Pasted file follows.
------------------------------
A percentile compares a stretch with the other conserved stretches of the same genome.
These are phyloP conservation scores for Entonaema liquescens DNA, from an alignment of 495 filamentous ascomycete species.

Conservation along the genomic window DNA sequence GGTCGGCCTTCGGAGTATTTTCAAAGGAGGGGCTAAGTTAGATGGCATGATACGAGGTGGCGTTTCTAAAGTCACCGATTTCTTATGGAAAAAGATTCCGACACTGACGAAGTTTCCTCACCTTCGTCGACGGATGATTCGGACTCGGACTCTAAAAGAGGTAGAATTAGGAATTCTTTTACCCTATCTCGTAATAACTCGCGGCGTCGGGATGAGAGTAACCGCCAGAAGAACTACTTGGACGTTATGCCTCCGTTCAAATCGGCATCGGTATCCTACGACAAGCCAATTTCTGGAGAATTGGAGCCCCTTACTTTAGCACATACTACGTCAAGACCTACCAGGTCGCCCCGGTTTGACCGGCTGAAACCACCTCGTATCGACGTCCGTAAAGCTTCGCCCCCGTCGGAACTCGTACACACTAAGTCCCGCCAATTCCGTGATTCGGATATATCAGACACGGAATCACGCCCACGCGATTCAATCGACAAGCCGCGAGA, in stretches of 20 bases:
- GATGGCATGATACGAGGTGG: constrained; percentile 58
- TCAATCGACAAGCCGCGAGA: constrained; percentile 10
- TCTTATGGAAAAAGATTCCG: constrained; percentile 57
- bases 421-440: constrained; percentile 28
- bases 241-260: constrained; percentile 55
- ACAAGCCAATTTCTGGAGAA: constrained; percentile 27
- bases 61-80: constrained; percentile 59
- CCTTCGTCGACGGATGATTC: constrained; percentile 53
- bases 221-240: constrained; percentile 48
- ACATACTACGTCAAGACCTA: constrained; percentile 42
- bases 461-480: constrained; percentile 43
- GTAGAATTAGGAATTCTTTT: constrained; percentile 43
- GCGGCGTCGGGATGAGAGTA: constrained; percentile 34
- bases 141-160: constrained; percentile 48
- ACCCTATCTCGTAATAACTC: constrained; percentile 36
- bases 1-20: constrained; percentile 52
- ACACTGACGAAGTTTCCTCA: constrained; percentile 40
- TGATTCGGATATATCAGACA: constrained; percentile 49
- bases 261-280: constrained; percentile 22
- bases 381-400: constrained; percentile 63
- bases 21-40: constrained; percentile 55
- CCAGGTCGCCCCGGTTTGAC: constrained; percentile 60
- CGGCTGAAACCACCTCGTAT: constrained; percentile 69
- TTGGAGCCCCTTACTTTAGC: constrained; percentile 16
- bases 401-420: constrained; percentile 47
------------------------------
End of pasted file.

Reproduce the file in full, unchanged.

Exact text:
A percentile compares a stretch with the other conserved stretches of the same genome.
These are phyloP conservation scores for Entonaema liquescens DNA, from an alignment of 495 filamentous ascomycete species.

Conservation along the genomic window DNA sequence GGTCGGCCTTCGGAGTATTTTCAAAGGAGGGGCTAAGTTAGATGGCATGATACGAGGTGGCGTTTCTAAAGTCACCGATTTCTTATGGAAAAAGATTCCGACACTGACGAAGTTTCCTCACCTTCGTCGACGGATGATTCGGACTCGGACTCTAAAAGAGGTAGAATTAGGAATTCTTTTACCCTATCTCGTAATAACTCGCGGCGTCGGGATGAGAGTAACCGCCAGAAGAACTACTTGGACGTTATGCCTCCGTTCAAATCGGCATCGGTATCCTACGACAAGCCAATTTCTGGAGAATTGGAGCCCCTTACTTTAGCACATACTACGTCAAGACCTACCAGGTCGCCCCGGTTTGACCGGCTGAAACCACCTCGTATCGACGTCCGTAAAGCTTCGCCCCCGTCGGAACTCGTACACACTAAGTCCCGCCAATTCCGTGATTCGGATATATCAGACACGGAATCACGCCCACGCGATTCAATCGACAAGCCGCGAGA, in stretches of 20 bases:
- GATGGCATGATACGAGGTGG: constrained; percentile 58
- TCAATCGACAAGCCGCGAGA: constrained; percentile 10
- TCTTATGGAAAAAGATTCCG: constrained; percentile 57
- bases 421-440: constrained; percentile 28
- bases 241-260: constrained; percentile 55
- ACAAGCCAATTTCTGGAGAA: constrained; percentile 27
- bases 61-80: constrained; percentile 59
- CCTTCGTCGACGGATGATTC: constrained; percentile 53
- bases 221-240: constrained; percentile 48
- ACATACTACGTCAAGACCTA: constrained; percentile 42
- bases 461-480: constrained; percentile 43
- GTAGAATTAGGAATTCTTTT: constrained; percentile 43
- GCGGCGTCGGGATGAGAGTA: constrained; percentile 34
- bases 141-160: constrained; percentile 48
- ACCCTATCTCGTAATAACTC: constrained; percentile 36
- bases 1-20: constrained; percentile 52
- ACACTGACGAAGTTTCCTCA: constrained; percentile 40
- TGATTCGGATATATCAGACA: constrained; percentile 49
- bases 261-280: constrained; percentile 22
- bases 381-400: constrained; percentile 63
- bases 21-40: constrained; percentile 55
- CCAGGTCGCCCCGGTTTGAC: constrained; percentile 60
- CGGCTGAAACCACCTCGTAT: constrained; percentile 69
- TTGGAGCCCCTTACTTTAGC: constrained; percentile 16
- bases 401-420: constrained; percentile 47